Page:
and back :)! Hooray!!
August kinda sorta low key sucked, because I was sick. Not what I had planned at all, but hey, that’s what happens if you don’t listen to your body and mind.
I mean, sometimes when we get sick, it’s just bad luck and risk of life, but sometimes, we have some part in it, and so by getting sick we basically also get a much needed nudge to make changes and be happier, healthier and sexier for it. And with more abs and chest muscles.
Anyway, so summer is over and I’m sure most of you are really hyped up to really get back to learning German.
And today we’ll take a look at a word that is just PERFECT if someone asks you if you want to learn some words. So get ready for a look at the meaning of
When I first started looking into this Saturday morning, I immediately spotted the bed in unbedingt. A first lead! But it led nowhere. Because the real core is something different, and I’m almost sure you guys have seen it already… the word Ding.
Ding is the German brother of thing and even though Ding is not used as broadly as thing, both words are very common.
Which makes the origin all the more surprising because the “ting” originally was the assembly of elders or chieftains of Germanic tribes.
At the ting, they would get together, settle legal disputes and debate matters of the community.
And this sense is actually still visible today, in the Scandinavian languages. The Norwegian parliament, for instance is called Storting (“great assembly”), the one of the Faroe Islands is called Løgting (“law assembly”) , and the parliament of Iceland is called Alting (no idea what the al is). Oh and not to forget the assembly of the shared apartment I used to live at when I was in Finland, which we called The Great Farting.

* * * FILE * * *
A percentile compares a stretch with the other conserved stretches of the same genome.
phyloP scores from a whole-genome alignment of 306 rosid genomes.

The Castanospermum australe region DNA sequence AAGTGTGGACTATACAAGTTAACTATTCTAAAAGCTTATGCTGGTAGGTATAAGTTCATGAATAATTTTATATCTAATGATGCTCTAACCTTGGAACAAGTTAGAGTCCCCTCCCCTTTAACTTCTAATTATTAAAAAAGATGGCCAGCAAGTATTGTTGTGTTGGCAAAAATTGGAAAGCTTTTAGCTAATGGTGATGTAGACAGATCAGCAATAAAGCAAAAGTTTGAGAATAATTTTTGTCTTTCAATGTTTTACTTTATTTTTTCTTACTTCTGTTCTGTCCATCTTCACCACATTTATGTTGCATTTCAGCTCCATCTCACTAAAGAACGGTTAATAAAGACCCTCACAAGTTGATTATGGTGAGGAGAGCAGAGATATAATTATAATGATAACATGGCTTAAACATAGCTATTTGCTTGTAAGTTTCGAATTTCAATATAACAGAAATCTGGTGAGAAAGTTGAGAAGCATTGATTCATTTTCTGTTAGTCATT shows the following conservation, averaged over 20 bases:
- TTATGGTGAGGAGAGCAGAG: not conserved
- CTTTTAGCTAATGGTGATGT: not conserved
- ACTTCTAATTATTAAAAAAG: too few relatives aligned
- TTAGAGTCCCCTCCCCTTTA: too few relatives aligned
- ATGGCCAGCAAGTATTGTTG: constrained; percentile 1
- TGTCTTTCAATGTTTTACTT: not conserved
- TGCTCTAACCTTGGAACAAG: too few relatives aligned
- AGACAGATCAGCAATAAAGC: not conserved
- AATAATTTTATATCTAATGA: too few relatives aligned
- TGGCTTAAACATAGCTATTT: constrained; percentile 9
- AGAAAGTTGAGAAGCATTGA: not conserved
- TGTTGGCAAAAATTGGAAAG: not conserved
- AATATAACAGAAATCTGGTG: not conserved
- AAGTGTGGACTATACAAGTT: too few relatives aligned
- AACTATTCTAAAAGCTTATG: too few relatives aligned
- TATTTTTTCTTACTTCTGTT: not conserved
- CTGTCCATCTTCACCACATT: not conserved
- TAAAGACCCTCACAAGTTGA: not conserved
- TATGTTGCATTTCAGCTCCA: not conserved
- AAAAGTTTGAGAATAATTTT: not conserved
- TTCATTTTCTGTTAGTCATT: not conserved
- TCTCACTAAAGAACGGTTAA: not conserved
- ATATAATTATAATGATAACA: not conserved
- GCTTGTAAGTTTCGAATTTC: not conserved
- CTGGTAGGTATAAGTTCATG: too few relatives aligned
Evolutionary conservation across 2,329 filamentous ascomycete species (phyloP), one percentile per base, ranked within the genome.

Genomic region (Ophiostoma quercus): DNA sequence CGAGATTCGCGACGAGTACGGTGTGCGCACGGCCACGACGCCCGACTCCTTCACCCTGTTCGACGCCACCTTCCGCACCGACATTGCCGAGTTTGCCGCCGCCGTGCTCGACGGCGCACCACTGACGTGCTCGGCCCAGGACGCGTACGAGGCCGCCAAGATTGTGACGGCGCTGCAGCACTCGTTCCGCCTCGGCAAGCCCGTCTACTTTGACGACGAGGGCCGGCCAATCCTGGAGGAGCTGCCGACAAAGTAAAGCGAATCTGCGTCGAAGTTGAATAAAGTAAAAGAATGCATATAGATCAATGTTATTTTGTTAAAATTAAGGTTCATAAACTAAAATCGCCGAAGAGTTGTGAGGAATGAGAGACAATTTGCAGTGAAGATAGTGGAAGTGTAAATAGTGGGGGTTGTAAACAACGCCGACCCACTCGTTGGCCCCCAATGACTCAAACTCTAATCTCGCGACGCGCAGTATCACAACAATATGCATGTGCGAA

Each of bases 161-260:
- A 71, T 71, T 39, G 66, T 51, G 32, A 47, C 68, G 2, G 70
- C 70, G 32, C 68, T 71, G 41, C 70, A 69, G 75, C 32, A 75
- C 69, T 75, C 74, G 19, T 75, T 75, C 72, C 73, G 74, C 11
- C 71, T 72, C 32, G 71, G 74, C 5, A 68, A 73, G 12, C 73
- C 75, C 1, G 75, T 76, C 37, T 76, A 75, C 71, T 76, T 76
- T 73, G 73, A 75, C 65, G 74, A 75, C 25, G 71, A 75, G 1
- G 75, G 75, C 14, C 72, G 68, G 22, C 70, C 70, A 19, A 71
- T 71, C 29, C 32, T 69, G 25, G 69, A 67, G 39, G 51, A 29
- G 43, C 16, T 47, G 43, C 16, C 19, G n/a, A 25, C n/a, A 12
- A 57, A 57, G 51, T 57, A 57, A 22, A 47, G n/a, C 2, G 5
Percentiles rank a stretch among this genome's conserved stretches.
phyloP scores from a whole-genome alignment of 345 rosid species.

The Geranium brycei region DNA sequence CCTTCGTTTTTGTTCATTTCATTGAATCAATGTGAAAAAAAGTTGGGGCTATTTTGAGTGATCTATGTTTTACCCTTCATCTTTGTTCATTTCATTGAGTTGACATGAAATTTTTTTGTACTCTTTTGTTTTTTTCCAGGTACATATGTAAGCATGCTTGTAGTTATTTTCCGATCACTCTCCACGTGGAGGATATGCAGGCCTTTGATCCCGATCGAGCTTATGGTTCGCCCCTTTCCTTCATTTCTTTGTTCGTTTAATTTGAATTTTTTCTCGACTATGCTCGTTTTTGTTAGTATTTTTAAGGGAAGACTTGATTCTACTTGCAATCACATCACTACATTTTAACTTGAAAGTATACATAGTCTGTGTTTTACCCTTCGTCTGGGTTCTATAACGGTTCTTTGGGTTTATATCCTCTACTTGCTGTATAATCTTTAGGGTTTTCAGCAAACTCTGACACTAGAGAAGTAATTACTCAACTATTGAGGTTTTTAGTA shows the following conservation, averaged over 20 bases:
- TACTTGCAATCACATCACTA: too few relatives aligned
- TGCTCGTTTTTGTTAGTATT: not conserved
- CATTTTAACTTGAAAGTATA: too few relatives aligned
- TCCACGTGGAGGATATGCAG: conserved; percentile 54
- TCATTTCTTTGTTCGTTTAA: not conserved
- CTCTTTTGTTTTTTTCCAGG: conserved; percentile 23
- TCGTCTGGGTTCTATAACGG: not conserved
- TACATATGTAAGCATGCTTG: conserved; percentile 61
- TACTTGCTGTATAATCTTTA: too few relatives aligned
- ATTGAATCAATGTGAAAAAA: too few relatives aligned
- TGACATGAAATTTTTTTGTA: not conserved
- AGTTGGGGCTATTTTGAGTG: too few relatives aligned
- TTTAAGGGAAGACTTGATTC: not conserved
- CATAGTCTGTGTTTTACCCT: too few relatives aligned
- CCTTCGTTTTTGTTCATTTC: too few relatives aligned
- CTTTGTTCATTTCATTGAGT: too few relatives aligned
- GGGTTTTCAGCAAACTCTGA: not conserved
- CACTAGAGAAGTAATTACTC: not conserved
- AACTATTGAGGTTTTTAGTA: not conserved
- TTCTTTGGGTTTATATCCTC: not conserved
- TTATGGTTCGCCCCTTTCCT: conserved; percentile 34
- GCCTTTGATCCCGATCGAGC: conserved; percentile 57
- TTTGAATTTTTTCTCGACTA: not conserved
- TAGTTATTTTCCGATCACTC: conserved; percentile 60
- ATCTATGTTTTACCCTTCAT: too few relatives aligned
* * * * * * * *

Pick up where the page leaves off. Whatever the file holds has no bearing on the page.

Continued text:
Yeah… nothing funnier than a bunch of 25 year old 9 year olds.
And speaking of old… the Icelandic parliament is apparently the oldest in the world and it was founded in 930!!! Those vikings, bro. I’m tellin’ ya.
But yeah, so the original idea of Ding was an assembly to pass judgments and make laws. Then, slowly the Germanic tribes started using ting also for the subject matter discussed at a ting. And from there, it shifted to the general sense of… well… thing. I don’t even know how to describe it :).
But for us today, it’s the original sense that matters as that’s the key to the verb bedingen.
Bedingen originally quite literally meant talking about something at a ting, discuss.
And in fact, if you read literature in German you might at some point come across the ge-form ausbedungen. That is an old form of the now outdated ausbedingen which kind of meant to negotiate.
- Die Prinzessin hatte sich zwei Tage Bedenkzeit ausbedungen.
- The princess had asked/negotiated two days of thought period.
Lit.: “got out of a ting”
This is really only for the books though.
Bedingen itself has slowly shifted toward a sense of to determine (at a ting) and then broadened and took on the general sense of causing. I mean, causing something kind of “does” determine the future in a way.
- Marias schlechte Laune ist durch ihren Hunger bedingt.
- Maria’s bad mood is caused/determined by her hunger.
- Weil viele Menschen Corona-bedingt zu Hause bleiben mussten, hat Netflix viele neue Abonnenten.
- Because many people had to stay at home due to corona, Netflix has a lot new subscribers.
This use is not very common though and you have to have lots and lots of sprachgefühl to know when it sounds right (in most contexts it doesn’t), so it’s not really something you’ll need actively.
That’s completely different for the noun die Bedingung though.
Which originally referred to the resulting arrangement of a ting. Like for instance:
“If the brewer doesn’t deliver 10 barrels of ale to the smith within the fortnight,
the smith shall take 3 of the brewer’s sheep.”
And I think you can immediately see why Bedingung today is the German word for … condition.
- “Ich weiß, du magst den Freund meiner Schwester nicht, aber bitte bitte komm mit.”
“Okay, aber nur unter einer Bedingung: ich trage meinen Häschen-Pullover.”
- “I know you don’t like the boyfriend of my sister but please please come with me.”
“Okay, but only on one condition: I am wearing my bunny pullover.”
- Das Thema “bedingungsloses Grundeinkommen” ist sehr komplex.
- The topic “universal basic income” (lit.: unconditional) is very complex.
Originally, Bedingung was only used in the context of conditional things, but after a while people started also using it more broadly in the context of living conditions or conditions of the reality around them. Which makes sense if we think of them as “natural” arrangements. It’s usually used in the plural in that sense.
- Die Bedingungen im Stadtpark sind ideal für Einhörner.
- The conditions in the city park are ideal for unicorns.